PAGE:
East Africa hopes in regional health centres

Wednesday August 21 2019

Experts perform a surgery at the Jakaya Kikwete

Experts perform a surgery at the Jakaya Kikwete Cardiac Institute (JKCI) in Dar es Salaam. In a new regional plan to curb costs of sending patients to India, Tanzania will be the regional centre for treating heart diseases while Kenya will host a facility for kidney diseases. PHOTO|FILE 

By Zephania Ubwani @TheCitizenTZ news@tz.nationmedia.com

Dar es Salaam. The number of East Africans travelling for costly treatment abroad may go down following investment in quality health care facilities within the region.

Currently, East Africans are spending billion of shillings each year on treatment in India, mostly on non-communicable diseases.

The deputy Minister for Health, Community Development, Gender, Elderly and Children, Dr Faustine Ndugulile, said in Dodoma yesterday that the government has been spending at least Sh100 million to treat one person of such diseases like cancer as well as on kidney transplants and heart related complications in India.

But the East African Community (EAC) secretariat is optimistic that the ongoing establishment of regional centres of excellence for high quality health care across the region will soon see all patients being treated within the six-member bloc. Under the ongoing projects, Tanzania will be a regional champion for heart diseases among others while Kenya will host a facility for kidney diseases.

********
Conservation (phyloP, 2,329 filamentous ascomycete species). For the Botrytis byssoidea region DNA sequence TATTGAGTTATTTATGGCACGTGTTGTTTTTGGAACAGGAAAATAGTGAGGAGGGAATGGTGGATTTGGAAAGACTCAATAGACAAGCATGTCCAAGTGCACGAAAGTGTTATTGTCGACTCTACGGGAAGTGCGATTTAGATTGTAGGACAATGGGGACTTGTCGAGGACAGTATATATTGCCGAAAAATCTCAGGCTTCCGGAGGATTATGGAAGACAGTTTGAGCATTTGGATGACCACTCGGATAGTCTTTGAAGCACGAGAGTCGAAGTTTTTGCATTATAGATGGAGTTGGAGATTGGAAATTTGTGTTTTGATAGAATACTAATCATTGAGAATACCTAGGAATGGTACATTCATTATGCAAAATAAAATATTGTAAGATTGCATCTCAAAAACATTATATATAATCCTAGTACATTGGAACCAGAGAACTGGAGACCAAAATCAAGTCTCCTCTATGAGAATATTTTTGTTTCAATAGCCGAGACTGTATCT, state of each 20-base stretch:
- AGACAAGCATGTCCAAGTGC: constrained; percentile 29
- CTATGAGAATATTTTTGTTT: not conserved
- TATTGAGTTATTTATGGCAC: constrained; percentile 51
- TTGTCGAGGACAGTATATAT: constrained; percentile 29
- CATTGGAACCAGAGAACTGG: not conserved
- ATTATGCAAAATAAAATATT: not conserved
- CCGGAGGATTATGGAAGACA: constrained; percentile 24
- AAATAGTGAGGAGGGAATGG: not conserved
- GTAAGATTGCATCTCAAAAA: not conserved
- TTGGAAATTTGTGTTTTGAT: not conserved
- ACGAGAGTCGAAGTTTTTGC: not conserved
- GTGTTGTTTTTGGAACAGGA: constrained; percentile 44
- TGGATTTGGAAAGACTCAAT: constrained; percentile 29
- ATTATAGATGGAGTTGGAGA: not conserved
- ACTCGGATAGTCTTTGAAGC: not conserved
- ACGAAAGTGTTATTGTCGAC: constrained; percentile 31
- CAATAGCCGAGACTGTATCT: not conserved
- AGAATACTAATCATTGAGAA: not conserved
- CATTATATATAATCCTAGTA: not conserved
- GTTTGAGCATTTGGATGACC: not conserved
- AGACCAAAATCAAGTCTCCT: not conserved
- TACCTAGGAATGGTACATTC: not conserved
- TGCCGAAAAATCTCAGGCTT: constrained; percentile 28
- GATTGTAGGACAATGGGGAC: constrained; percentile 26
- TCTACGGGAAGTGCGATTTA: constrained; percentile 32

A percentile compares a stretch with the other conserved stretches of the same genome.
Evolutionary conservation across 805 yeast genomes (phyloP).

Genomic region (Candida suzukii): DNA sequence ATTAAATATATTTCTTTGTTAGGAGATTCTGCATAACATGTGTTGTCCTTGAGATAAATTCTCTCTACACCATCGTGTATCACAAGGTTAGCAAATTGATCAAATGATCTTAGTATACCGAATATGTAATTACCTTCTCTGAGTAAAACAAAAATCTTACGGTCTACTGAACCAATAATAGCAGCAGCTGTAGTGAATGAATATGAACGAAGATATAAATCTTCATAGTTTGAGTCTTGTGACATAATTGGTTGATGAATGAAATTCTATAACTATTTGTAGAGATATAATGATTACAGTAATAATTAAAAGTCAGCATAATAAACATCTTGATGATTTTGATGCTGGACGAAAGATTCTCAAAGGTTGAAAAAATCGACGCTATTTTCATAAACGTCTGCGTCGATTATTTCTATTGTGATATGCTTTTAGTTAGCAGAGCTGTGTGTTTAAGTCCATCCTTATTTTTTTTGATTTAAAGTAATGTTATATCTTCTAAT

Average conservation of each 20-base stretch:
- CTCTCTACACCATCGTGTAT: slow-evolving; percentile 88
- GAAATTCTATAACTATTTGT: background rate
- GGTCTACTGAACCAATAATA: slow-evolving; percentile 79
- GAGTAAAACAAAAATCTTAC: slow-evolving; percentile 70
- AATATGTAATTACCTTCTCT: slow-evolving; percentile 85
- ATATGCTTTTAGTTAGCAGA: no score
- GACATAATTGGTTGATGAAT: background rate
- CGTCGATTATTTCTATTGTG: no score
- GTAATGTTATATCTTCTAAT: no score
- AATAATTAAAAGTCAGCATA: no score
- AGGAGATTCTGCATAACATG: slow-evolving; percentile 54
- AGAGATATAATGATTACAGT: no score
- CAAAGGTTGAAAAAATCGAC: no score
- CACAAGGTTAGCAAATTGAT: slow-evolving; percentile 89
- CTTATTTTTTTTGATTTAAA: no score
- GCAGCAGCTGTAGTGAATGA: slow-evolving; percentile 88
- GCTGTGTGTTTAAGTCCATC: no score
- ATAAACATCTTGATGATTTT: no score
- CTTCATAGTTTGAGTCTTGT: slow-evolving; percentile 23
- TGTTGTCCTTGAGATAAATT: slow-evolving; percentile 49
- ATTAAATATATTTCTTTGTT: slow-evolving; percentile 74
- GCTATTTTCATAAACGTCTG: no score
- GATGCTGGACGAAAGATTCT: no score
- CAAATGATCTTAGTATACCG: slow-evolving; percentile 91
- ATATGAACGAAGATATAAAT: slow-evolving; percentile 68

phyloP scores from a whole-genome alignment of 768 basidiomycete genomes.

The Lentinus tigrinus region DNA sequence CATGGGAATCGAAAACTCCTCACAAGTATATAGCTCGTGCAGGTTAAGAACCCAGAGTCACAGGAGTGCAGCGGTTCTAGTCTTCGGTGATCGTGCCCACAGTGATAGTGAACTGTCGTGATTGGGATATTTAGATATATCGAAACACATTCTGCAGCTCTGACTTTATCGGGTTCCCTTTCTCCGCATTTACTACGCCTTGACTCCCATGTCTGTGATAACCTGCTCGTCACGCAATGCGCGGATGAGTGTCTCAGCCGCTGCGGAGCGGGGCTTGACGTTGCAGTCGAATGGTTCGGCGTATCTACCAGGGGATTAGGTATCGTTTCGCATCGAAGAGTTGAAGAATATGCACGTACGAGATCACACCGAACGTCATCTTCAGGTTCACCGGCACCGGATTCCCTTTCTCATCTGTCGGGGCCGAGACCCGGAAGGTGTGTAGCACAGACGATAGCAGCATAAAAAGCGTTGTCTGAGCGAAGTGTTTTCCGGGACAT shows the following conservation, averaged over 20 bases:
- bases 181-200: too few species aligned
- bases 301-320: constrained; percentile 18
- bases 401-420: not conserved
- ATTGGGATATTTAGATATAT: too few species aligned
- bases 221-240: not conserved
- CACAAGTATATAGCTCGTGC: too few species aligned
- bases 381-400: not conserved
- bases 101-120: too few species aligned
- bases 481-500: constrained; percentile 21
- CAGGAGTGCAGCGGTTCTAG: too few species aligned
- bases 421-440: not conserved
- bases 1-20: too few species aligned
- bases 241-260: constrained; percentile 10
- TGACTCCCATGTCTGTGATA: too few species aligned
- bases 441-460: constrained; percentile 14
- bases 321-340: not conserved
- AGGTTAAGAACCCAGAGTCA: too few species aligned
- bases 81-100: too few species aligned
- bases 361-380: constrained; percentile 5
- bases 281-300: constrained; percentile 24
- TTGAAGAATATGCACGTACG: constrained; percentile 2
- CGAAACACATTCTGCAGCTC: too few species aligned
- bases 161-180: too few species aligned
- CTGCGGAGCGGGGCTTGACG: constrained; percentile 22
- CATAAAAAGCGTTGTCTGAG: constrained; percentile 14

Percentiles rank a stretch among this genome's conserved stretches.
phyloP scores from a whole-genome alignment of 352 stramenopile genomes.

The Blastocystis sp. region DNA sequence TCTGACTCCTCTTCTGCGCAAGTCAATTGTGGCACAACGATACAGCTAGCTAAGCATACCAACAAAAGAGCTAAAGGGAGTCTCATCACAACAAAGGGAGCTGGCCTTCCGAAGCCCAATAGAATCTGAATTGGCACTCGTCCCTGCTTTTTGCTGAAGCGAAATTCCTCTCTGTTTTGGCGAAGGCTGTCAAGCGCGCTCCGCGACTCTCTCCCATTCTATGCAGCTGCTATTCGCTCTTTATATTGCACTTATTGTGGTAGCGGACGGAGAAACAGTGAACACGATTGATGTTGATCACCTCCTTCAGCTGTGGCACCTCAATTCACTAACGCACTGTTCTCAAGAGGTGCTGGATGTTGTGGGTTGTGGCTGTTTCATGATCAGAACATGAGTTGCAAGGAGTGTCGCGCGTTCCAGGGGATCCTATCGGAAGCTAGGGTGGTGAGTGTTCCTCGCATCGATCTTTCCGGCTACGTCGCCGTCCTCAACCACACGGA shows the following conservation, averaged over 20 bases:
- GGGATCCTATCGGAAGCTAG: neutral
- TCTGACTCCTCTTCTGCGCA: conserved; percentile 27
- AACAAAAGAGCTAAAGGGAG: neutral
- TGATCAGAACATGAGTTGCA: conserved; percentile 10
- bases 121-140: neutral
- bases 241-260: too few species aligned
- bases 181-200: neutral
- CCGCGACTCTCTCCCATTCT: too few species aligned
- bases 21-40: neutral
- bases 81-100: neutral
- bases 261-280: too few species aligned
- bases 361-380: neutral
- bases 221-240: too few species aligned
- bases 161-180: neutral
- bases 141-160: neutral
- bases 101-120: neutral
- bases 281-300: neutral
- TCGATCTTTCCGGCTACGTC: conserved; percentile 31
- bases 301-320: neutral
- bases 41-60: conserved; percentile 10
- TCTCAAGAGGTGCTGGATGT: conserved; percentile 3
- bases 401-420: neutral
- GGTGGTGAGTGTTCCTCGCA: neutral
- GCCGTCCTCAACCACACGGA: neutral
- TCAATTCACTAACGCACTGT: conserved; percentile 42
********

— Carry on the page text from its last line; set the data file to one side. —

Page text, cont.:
Uganda will host a facility for cancer while similar centres for e-health and vaccines will be set up in Rwanda and Burundi respectively.

“These centres will reduce the huge numbers of East Africans travelling to India for specialised medical care,” said the EAC deputy secretary general Christophe Bazivamo.


He made the remarks at the EAC headquarters in Arusha last week when he received three senators from the Kenya Senate Committee on Regional Integration.

He said the regional centres of excellence were being established or expanded specifically to deliver high quality medical services and reduce the traffic to India. Tanzania is ranked second in Africa after Nigeria and is among the top seven countries in the continent with the highest number of patients sent to India annually for treatment.

For instance, out of the 23,345 Tanzanians who travelled to India in 2013, 20 per cent went for medical treatment.

According to medical sources, the majority of them are going for treatment of heart complications, including surgery. Other chronic diseases that has seen the East Africans seeking medical refuge in the South Asian country include cancer and kidney complications.

The medical ‘tourism’ in India has also gone with the high cost of treatment, often funded from the state coffers for the public or retired officials.

Health industry sources say it was four times cheaper to treat patients with heart complications locally than seeking treatment abroad.

An open heart surgery, for instance, carried out at the Jakaya Kikwete Cancer Institute (JKCI), would cost only Sh4 million compared to Sh16 million abroad. Development of the regional centres of excellence in East Africa are being spearheaded by the East African Health Research Commission (EAHRC), an institution of EAC.

EAHRC executive secretary Prof. Gibson Kibiki said recently that when fully operationalised, the designated centres can treat a number of the chronic diseases like cancer, and heart and kidney failure.